One day, she and I went to Fort Green Park. We bought a bottle of bubbles from a local bodega and set ourselves atop a grassy hill. We meditated and then spoke aloud of all the things we wanted to let go of and what we wanted to be in life. And then, we blew bubbles. Like kids. And I watched those sensitive balls of light float away into the spring sun. I half wondered what we looked like to the people passing by, two grown women sitting cross-legged and blowing bubbles. Afterwards, I felt lighter and more buoyant than I had in a very long time.

I felt that a life of true joy and happiness was possible. Of course, the feeling did not last forever (it never does….this is another lesson), but I started to approach the corniness of the self-help world with more openness.

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I started to own my corny. And my sarcastic streak. I started to see the ways they could co-exist.

Not long after, I rode my bike over the Manhattan Bridge listening to the Grand Dame of Self-Help Herself Louis Hay (may her soul rest in peace) deliver syrupy affirmations into my ears. It felt good and I felt good. And that was all that mattered.

I started to become more open about my love of goddess culture, didn’t lie about the fist-bumping You’re-Okay-I’m-Okay-We’re-All-Okay! conferences I was going to, blogged more and more honestly about all the sorta-weird self-help things I was doing.

Because as much as I still wanted to be known for my dry wit, I wanted to live a life of love way more.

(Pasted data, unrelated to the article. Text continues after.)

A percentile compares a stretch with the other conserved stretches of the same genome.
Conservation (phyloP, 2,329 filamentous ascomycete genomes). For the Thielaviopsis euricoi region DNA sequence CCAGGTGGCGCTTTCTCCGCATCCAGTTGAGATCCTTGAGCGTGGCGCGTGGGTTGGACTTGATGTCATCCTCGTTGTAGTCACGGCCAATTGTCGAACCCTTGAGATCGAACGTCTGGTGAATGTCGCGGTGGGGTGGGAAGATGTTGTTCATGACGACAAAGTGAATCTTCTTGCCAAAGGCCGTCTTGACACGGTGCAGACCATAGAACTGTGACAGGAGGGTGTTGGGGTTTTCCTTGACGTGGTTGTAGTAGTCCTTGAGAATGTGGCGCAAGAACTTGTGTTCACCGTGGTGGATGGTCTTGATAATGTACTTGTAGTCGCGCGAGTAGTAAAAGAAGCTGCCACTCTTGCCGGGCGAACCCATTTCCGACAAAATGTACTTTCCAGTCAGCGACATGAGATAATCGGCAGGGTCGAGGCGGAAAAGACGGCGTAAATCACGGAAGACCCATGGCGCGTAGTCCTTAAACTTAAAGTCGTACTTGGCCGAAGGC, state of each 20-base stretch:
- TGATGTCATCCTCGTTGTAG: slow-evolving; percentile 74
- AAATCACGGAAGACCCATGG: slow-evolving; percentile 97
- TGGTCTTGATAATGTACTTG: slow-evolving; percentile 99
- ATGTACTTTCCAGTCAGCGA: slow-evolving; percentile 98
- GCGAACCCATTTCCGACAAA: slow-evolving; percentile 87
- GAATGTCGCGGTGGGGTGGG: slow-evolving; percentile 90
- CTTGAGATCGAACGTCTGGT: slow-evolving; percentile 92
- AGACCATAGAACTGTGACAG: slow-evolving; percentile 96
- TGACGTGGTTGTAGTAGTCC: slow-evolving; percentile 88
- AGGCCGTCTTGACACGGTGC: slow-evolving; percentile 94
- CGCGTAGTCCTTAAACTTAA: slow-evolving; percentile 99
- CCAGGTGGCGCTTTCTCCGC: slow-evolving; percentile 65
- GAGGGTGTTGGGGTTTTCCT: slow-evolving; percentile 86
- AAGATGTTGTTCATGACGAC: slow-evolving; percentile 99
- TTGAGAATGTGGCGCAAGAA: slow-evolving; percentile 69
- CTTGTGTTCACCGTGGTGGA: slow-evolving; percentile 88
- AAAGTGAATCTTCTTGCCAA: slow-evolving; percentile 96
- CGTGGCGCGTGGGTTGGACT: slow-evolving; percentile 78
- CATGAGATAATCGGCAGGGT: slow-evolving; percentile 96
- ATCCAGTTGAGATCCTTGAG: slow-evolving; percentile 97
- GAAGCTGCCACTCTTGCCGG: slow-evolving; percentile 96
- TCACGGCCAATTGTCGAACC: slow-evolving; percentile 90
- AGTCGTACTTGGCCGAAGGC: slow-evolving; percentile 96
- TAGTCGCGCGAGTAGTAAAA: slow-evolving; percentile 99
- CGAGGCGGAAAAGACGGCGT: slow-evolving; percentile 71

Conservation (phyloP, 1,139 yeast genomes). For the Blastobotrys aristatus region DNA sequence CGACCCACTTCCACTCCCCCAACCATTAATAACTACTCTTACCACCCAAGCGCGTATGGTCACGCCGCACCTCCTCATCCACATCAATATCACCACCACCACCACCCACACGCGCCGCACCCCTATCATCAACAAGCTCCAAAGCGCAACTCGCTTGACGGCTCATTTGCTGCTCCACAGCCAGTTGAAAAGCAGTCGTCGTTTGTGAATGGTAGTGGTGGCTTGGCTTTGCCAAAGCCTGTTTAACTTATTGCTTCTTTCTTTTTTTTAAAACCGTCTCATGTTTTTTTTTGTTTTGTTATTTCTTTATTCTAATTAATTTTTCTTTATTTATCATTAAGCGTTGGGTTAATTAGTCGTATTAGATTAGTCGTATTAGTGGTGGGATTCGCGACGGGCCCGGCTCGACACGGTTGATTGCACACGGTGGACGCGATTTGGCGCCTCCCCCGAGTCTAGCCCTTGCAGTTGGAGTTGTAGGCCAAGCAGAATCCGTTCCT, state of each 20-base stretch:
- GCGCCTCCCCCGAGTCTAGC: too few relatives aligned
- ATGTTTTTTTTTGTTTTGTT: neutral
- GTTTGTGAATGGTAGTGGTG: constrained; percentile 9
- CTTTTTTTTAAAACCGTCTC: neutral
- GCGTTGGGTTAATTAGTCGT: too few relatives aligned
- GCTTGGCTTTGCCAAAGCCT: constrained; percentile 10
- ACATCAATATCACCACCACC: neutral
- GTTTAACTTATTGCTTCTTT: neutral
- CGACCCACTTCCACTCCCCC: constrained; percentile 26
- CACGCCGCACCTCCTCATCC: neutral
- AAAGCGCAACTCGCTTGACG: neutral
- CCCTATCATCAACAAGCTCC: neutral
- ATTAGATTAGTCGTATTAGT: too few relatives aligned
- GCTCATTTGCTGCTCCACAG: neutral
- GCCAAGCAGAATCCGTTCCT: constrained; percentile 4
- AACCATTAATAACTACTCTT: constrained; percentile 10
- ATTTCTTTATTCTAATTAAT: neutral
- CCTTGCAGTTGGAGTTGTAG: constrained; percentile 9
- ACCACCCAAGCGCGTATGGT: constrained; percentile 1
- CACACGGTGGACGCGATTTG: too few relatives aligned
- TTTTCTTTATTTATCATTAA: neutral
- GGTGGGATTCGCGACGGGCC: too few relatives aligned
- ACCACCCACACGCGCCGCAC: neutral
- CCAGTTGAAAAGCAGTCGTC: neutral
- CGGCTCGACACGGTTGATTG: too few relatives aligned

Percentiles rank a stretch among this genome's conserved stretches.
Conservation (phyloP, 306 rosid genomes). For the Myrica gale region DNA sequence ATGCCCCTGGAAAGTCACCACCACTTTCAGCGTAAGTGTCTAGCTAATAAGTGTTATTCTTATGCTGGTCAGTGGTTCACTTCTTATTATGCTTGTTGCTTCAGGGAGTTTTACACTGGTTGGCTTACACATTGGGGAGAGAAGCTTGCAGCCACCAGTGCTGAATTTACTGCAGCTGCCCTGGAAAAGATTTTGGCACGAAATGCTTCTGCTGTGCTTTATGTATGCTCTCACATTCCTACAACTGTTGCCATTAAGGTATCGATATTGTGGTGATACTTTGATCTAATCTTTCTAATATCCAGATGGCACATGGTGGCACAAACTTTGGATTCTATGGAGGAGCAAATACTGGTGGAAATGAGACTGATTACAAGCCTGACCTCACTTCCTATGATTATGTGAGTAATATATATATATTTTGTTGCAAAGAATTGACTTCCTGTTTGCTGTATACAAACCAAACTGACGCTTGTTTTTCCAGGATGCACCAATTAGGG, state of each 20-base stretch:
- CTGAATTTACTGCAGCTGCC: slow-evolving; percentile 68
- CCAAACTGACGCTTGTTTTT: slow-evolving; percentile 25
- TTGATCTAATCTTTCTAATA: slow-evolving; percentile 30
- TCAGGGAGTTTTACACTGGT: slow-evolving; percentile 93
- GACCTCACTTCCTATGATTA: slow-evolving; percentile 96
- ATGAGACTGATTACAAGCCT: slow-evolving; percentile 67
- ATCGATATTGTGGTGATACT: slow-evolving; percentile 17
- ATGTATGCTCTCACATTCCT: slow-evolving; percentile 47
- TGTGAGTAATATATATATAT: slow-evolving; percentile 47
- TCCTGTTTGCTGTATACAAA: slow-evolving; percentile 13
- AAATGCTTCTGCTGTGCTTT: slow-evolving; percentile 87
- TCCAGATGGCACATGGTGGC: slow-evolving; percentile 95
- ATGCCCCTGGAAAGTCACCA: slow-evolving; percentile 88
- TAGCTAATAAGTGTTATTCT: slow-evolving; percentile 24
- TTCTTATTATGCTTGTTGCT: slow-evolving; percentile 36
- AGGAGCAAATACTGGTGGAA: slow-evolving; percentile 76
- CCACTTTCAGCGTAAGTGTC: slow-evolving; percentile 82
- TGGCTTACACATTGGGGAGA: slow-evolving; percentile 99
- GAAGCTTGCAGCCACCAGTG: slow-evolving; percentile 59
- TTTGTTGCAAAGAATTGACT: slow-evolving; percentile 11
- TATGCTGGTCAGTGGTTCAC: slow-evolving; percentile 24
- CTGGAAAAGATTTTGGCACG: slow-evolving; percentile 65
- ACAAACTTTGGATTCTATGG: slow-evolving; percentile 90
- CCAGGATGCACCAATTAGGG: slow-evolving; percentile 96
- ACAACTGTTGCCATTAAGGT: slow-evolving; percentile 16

If that meant that I was going to be corny and do corny things, so be it.

Oftentimes, our assigning certain self-care practices a signifier of corny or silly or stupid is just another clever mode of resistance. It is us clinging to the very behaviors that are harming us. It is our fear of change and being cast out of our friend group. It is our fear of doing something different.

We may have decided that happiness and health are only for certain types of naïve or shallow people. We may even decided it’s only for people who grew up in nice homes or white people or the lucky few. We decide that we are not those people and therefore, happiness and salubrious living is out of the cards for us.

In some ways, our culture is deeply afraid of true joy. We call it immature and stupid, as if wallowing in misery and being incessantly down on life makes someone smarter or more sophisticated, assigns them depth.

No, it usually just makes that someone a boring, bitter jerk.

Cultivating emotional and mental wellness, embracing our joy, being vulnerable with those we love are not easy modes of being. It’s much, much easier to be impenetrable and unkind and closed off and make snarky comments about shiny-happy-people. (Ask me how I know…)

But, we don’t get close to the lives we want this way.

So, if you’re worrying about being too cool for self-help, I hope you reconsider. Everyone has their own flavor of what calls out to their hearts and I hope you can be with how silly and weird it feels and really decide that your happiness is worth the struggle and being uncool.

Let’s be cornballs.

Onward,

Hannah

Chronos and Kairos (or the art of accepting your timezone)

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Hello Beautiful People,

Grab some tea or hot chocolate, this is a long one. In this post, I hold a sorta-conversation with an excerpt of Meggan Watterson’s amazing book, Reveal about embracing the timezone of our lives. Enjoy.

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I used to love the fuck out of five year plans. On December 31st, there I would be, scribbling all the goals I was definitely going to meet the next year.